In meeting with US, Israel slams Iran as ‘fanatical regime’
In first trip to region as US secretary of defence, Lloyd Austin met with Israeli Prime Minister Benjamin Netanyahu.
Israeli Prime Minister Benjamin Netanyahu has called Iranian authorities a “fanatical regime” at a joint news conference with US Secretary of Defense Lloyd Austin in Jerusalem.
The US official’s arrival in Israel coincided with a sabotage attack on Iran’s underground Natanz nuclear facility that damaged its centrifuges, an assault that could imperil continuing talks over rejoining the 2015 Iran nuclear accord. Returning Iran to the deal has been a top priority of the administration of US President Joe Biden.
Netanyahu did not respond to Iranian allegations that Israel was behind the attack on Sunday. However, Israeli media widely reported that the country had orchestrated the devastating cyberattack that caused a blackout at the nuclear facility.
Instead, the prime minister said: “My policy as prime minister of Israel is clear: I will never allow Iran to obtain the nuclear capability to carry out its genocidal goal of eliminating Israel.”
Austin, for his part, said he was “grateful for today’s discussion to advance shared defence priorities and maintain close cooperation between the United States and Israel”.
At an earlier news conference at Israel’s Nevatim airbase on Monday, Austin declined to say whether the Natanz attack could impede the Biden administration’s efforts to bring Iran back into compliance with the 2015 nuclear deal, from which US President Donald Trump withdrew in 2018.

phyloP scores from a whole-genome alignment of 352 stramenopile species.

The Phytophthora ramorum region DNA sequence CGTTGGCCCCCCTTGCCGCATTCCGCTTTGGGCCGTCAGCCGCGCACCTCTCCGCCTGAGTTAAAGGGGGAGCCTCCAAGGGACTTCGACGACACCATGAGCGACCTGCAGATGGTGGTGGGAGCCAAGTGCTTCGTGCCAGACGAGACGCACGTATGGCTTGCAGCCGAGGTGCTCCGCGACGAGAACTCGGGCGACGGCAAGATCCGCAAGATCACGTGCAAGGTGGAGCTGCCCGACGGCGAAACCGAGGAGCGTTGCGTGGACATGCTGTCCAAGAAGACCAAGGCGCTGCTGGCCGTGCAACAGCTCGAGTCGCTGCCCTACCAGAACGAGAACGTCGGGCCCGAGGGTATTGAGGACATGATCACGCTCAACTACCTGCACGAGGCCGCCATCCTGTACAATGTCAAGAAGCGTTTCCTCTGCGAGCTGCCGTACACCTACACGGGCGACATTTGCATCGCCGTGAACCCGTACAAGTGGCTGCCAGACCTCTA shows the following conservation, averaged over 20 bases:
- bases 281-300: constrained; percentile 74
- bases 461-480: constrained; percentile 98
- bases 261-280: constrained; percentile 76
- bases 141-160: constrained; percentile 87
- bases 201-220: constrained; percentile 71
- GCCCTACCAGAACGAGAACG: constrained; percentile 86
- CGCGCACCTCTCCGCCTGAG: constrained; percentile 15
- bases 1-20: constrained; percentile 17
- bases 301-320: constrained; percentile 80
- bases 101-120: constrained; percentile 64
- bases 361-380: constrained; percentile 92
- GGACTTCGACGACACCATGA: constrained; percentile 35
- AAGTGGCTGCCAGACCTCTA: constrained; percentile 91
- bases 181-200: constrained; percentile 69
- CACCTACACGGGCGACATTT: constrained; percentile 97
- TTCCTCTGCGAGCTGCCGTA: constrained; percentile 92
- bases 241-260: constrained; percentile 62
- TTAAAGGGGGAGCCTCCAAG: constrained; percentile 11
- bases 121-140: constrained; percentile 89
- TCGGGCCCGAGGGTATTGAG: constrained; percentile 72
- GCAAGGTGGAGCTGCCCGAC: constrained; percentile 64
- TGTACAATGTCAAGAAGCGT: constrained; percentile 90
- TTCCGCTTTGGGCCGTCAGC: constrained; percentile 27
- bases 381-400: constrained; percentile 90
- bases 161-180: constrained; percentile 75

The Natanz attack came just days after the first signs of progress since Biden took office, with parties to the agreement meeting in Vienna last week.
The US has said Iran must cease violating the accord by enriching and stockpiling uranium beyond the limits set out in the agreement. Iran has said the US must first lift sanctions before it would return to compliance.
While the talks saw no breakthroughs, or face-to-face meetings between Iranian and US officials, they were widely viewed as a hopeful first step. In particular, the US said it was ready to remove sanctions “inconsistent” with the deal.
Israel opposed the initial nuclear deal and has opposed efforts to revive it.
Few changes from Trump
During his first trip to Israel as secretary of defence, Austin also met with his Israeli counterpart Benny Gantz, telling reporters on Sunday the duo discussed Israeli defence capabilities, regional security challenges, and “US support for efforts to normalise relations between Israel and Arab and Muslim majority nations”.
The Biden administration has said it plans to build on normalisation agreements reached during the Trump administration between Israel, Bahrain, Morocco, the UAE and Sudan, pending reviews.
The administration has said it will be less permissive towards Israel than former President Donald Trump, but has been criticised for maintaining, at least in the short term, many of Trump’s controversial policies.
While restoring aid to Palestinians, including plans to resume funding to the United Nations agency that supports Palestinian refugees (UNRWA), Biden has resolved not to reverse Trump’s recognition of Jerusalem as Israel’s capital and move the US embassy back to Tel Aviv.
Among other sticking points, the administration has not made it clear when it plans to reopen the Palestinian mission in Washington, which was shuttered under Trump, and has not reversed the Trump administration’s recognition of Israeli sovereignty over the Syrian-claimed Golan Heights.
Biden has also been criticised for not yet naming a special envoy for the Palestinian-Israeli conflict, with some suggesting the omission indicates a resolution is not a top priority for his administration.